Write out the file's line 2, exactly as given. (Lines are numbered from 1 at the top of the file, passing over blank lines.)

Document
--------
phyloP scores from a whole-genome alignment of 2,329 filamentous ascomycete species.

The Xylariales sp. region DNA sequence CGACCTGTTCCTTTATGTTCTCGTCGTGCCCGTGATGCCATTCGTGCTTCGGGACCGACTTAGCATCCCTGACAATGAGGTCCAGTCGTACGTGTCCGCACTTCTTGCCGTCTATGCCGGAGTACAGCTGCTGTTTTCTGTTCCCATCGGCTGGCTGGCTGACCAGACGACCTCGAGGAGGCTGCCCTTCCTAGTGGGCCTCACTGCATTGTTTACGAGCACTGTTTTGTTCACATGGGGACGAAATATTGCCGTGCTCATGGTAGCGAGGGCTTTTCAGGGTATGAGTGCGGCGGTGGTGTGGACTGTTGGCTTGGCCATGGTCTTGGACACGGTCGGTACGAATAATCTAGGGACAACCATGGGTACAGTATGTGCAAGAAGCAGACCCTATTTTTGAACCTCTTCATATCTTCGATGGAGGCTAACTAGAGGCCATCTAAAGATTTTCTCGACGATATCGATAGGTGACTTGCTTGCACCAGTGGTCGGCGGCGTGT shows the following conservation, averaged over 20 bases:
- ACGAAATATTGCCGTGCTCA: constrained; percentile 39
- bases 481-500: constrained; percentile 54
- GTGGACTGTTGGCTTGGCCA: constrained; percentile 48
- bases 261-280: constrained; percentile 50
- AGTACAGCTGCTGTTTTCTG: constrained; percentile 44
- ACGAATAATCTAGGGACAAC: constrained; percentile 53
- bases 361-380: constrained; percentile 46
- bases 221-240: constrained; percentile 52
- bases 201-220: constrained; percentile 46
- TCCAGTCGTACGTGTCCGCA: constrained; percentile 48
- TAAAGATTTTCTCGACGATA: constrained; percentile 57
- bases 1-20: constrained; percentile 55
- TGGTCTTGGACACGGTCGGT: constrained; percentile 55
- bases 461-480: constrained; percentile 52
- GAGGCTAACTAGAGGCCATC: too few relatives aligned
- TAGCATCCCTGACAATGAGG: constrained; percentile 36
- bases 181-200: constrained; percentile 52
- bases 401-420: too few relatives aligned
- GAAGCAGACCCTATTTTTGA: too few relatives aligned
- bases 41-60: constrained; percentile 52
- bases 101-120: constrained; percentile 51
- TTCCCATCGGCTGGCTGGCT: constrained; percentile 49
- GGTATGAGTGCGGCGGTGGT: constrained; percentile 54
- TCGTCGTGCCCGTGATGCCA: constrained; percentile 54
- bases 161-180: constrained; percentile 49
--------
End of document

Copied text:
The Xylariales sp. region DNA sequence CGACCTGTTCCTTTATGTTCTCGTCGTGCCCGTGATGCCATTCGTGCTTCGGGACCGACTTAGCATCCCTGACAATGAGGTCCAGTCGTACGTGTCCGCACTTCTTGCCGTCTATGCCGGAGTACAGCTGCTGTTTTCTGTTCCCATCGGCTGGCTGGCTGACCAGACGACCTCGAGGAGGCTGCCCTTCCTAGTGGGCCTCACTGCATTGTTTACGAGCACTGTTTTGTTCACATGGGGACGAAATATTGCCGTGCTCATGGTAGCGAGGGCTTTTCAGGGTATGAGTGCGGCGGTGGTGTGGACTGTTGGCTTGGCCATGGTCTTGGACACGGTCGGTACGAATAATCTAGGGACAACCATGGGTACAGTATGTGCAAGAAGCAGACCCTATTTTTGAACCTCTTCATATCTTCGATGGAGGCTAACTAGAGGCCATCTAAAGATTTTCTCGACGATATCGATAGGTGACTTGCTTGCACCAGTGGTCGGCGGCGTGT shows the following conservation, averaged over 20 bases: